Graffiti Tour in the Comuna 13 in Medellin Colombia

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My name is Frank and I run a travel agency based in Bogota, Colombia. If you have any feedback or suggestions, please write them in our comments section. Thank you and have a great trip to Colombia!

Graffiti Tour in the Comuna 13

Last week, I went to the “Feria de Flores Medellin” (Festival of the flowers in Medellin), and during my stay, I was able to meet up with my colleague, Kabala, in “Comuna 13”, one of the most iconic places to visit in Medellin. Kabala currently lives and works in this formerly dangerous area as a tour guide. Whenever I talk with him, whether it’s through text or face-to-face, he always refers to me as “Papi”, which means “Daddy”. I am still not sure why he calls me that.

I brought along a friend from Switzerland, Hitch, who is the same age as my dad. We all used to play Ice Hockey together.
We took the metro and arrived early. We had a coffee and then met Kabala shortly afterwards in the station.

Kabala looks like a straight-up gangster with all of his tattoos. Had I not been two heads taller than him, I definitely would have been scare. He explained to me that he was going to be leading a tour today and that we were waiting for some of the others to arrive. Minutes later, more people began to arrive, and in the end, we were a group of 10 tourists. Comuna 13 is certainly a hot tourist destination in Medellín.

Something that I still remember is the welcome speech and the introduction ritual. We all had to hug each other and introduce ourselves to each other. Most people didn’t know each other but nobody really felt uncomfortable. When we were done with the introduction we walked over to the street and waited to catch one off the buses to bring us uphill. After a fifteen minutes ride we arrived at the bottom off the district.

From there, the neighborhood did not look like anything special, but as we started to walk into it I realized how calm it actually felt. Also, it was very strange that in such a remote place quite a lot of tourists were walking around. Mostly young people and many blond girls. This was kind of very funny to me as I know how Colombian men usually react to blond girls, but there nobody bothered them, which was great. This is the way one can enjoy a Colombia travel.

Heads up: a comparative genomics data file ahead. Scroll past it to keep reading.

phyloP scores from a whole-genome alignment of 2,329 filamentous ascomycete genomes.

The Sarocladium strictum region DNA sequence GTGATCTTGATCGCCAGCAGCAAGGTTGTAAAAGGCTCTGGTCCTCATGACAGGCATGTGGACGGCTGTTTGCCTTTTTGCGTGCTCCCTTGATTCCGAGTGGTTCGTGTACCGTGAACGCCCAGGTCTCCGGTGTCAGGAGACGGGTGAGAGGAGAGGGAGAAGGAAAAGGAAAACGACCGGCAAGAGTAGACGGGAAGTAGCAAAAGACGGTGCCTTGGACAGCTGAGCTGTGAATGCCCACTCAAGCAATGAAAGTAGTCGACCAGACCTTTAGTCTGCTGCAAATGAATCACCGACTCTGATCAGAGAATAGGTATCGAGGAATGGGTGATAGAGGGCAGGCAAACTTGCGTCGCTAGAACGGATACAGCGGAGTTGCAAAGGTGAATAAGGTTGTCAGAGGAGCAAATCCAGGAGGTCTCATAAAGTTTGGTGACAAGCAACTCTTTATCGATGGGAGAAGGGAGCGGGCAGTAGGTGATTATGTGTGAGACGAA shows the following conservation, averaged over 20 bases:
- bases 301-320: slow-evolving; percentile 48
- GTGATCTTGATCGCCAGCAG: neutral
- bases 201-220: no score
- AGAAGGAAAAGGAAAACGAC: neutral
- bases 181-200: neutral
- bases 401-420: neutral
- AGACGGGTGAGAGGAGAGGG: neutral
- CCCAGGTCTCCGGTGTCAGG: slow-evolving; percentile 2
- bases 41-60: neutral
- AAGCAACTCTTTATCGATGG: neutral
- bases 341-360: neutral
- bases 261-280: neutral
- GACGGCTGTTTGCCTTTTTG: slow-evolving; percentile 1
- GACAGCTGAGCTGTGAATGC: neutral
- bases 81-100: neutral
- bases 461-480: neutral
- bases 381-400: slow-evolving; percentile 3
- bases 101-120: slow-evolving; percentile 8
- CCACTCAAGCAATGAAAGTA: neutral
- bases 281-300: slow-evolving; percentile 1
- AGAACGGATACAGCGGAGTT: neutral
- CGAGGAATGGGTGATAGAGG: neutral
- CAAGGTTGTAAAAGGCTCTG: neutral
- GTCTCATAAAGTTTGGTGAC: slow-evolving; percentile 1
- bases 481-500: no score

Kabala lead us to the first corner and started to explain the history of the Comuna 13 and how life was there some 10 years ago. He also introduced us to a shop which made the best empanadas in town. Of course, everybody tried some and he was right, they were quite tasty. It was amazing how much graffiti was everywhere, almost every wall was a piece of art. Some were really stunning and I couldn’t take my eyes off them. Fortunately, I had my camera with me!

We uphill and deeper into the district until we arrived at the first escalator. Yes, I just said escalator! Medellin’s government has decided to install escalators to assist the region’s poorer citizens in traveling around the city. In addition to escalators, there are also cable cars that make climb a bit easier.

I immediately spotted the sticker with “Schindler” written on it. Schindler is a Swiss escalator company, but I learned the company only took care of maintenance. The escalator was actually built by a Japanese company.

At this point we stopped for a snack and enjoyed some delicious homemade ice-cream. As it turned out, we had unknowingly signed up for a food tour!

The further up we got, the better the view became. Along the way, I spotted a sort of main road that that the inhabitants used as a highway for their scooters. Although it was a great district with lots of beautiful graffiti and some good infrastructure, it was still a very poor neighborhood. But the combination made sense and was very interesting. The tourists rushing into the zone was a very interesting contrast.

The locals certainly are quite clever in making their zone attractive to tourists. The key is that visitors interact with locals along the way, which means tourist activity directly supports local businesses and the community more generally. This process leads to an increase in local sales that not only benefits shop owners but everyone involved in the value chain.

Tourism has dramatically improved the community’s wellbeing, as it decreases the need for dangerous activities like robberies. For me, this focus on tourism has turned the neighborhood around so much so that today young blond foreign girls can safely walk through the streets. A true success story!

One of the local guides told us that Bill Clinton had paid a visit here some months ago. As he didn’t take a large security force with him, nobody recognized him!

I really enjoyed my afternoon in Comuna 13, as it is a great success story that offers a different view of Colombia. I strongly recommend that everybody who travels to Medellin stops at Comuna 13 for a tour!

More information about Medellin you will find in my Medellin Colombia Travel Guide.

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August 2017/fs


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